People may need to go to a nursing home for a number of reasons that may include sickness, weakness, rehabilitation after an injury or surgery, or for around-the-clock care and supervision.
In the United States alone, there are approximately 1.4 million elderly adults living in nursing homes. Nursing home abuse is a serious issue that is far too common in the United States today, so it is vital that you take every precaution necessary.
When selecting a nursing home for your loved one, there are a number of steps that you can take to help provide you with the knowledge and confidence that the nursing home you are selecting will provide your loved one with quality care.
Advice on How to Select a Nursing Home
- Research and compare. When selecting a nursing home for your loved one, it is important to research each and every facility that you are considering, compare the facilities to one another, and select the nursing home that will be the best fit for your loved one.
- Check Medicare’s Nursing Home Compare Website. When you visit the Medicare Nursing Home Compare website, you will be asked to follow these steps:
- Type in the location. You can search either via Zip Code, City, State, or State
- A list of nursing home results will appear.You may compare up to 3 nursing homes at a time.
- Check the ratings. The Medicare website provides information and ratings on nursing home information, overall rating, health inspections, staffing, quality measures, and distance.
- Check the information related to health inspections summary, number of certified beds, Medicare and Medicaid participation, ownership, and whether or not the facility is within a Continuing Care Retirement Community (CCRC).
- Talk to people you trust, including family, friends, and physicians. Ask for recommendations. Talking to people you trust who have experience with nursing homes and long-term care facilities in your area is an easy and dependable way of obtaining first-hand objective knowledge of the facilities that you are considering. Don’t forget to speak with healthcare professionals, including your loved one’s primary care physician, about options in their area.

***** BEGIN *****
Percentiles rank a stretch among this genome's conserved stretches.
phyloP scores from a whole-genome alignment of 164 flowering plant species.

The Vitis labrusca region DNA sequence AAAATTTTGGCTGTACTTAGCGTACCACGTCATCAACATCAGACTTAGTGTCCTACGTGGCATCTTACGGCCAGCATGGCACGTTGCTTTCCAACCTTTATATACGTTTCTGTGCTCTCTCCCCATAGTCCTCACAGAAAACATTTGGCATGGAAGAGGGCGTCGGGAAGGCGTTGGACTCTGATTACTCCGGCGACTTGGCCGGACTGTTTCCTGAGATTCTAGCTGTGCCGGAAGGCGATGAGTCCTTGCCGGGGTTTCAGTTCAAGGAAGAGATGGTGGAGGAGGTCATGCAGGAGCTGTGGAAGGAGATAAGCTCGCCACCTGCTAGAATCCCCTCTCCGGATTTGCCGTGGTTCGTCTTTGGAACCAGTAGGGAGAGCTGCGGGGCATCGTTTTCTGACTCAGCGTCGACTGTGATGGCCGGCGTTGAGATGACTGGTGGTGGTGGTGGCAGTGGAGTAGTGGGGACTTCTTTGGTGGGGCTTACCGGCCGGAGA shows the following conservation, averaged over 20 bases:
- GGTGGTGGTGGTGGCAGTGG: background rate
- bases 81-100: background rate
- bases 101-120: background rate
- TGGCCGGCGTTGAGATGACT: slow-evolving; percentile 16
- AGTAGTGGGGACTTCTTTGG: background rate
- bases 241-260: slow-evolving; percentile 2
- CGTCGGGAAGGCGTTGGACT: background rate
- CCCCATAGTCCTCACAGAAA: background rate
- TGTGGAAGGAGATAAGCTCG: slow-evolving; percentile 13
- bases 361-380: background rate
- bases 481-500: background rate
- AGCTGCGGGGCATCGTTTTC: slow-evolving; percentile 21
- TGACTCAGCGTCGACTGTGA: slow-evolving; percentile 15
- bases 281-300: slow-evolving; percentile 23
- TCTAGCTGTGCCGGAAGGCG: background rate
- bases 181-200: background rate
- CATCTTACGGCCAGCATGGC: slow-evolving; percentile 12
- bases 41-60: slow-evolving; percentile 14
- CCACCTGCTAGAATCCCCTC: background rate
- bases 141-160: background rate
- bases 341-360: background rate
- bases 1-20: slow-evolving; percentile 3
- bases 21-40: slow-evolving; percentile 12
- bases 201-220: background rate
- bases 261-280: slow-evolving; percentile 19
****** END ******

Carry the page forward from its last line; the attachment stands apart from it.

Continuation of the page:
- Visit the facility. Visiting the facility that your loved one may reside at either temporarily or permanently may be the most important measure to take when choosing a nursing home that is the right fit for your loved one.Take an official tour, but also show up unannounced. You want to gain a better understanding of how the facility operates on a day-to-day basis, without outside influence or supervision affecting the facility’s routine.
- Check the hallway. Are there potential hazards? Does it look like an engaging and supportive environment?
- Check the room that your loved one will be staying in. Is it conveniently located to the bathroom and other facilities? Are there hazards, such as mold, broken windows or doors, debris, or water on the ground?
- Check the cafeteria. How clean is it? What type of food do they serve?
- Ask to speak with staff members. It is important to gauge the level of friendliness, compassion, and knowledge that nursing home staff members have.
- Read through their safety procedures and protocols. Do they implement their safety procedures and protocols? What is their plan in case of emergencies?
- Evaluate the facility with all of your senses. Listen at how the staff treats the residents. Listen to the residents. Are they happy? Are they calm? Visually observe the facility and the residents. Are there potential hazards? Are the patients over-medicated? Do the residents appear to be enjoying their time there? Are they kept clean, well fed, and well hydrated? Taste the food. Is it nutritious? Is it good quality? Smell the facility. Does it smell of unclean? Can you smell ammonia? Touch the doors, windows, tables, and beds. Are they in good condition?
- Ask to meet with charge nurses, doctors, and/or therapists. It is always a good idea to know who will be treating your loved ones. It is also a good idea to introduce yourself so they know who to contact if there is an emergency. The more contact you have with the charge nurses, doctors, therapists, and staff, the more likely they are to contact you as soon as they have concerns.
- Check whether or not a management company runs the facility. If a management company runs the facility, you should also check the Medicare score for each of that company’s facilities.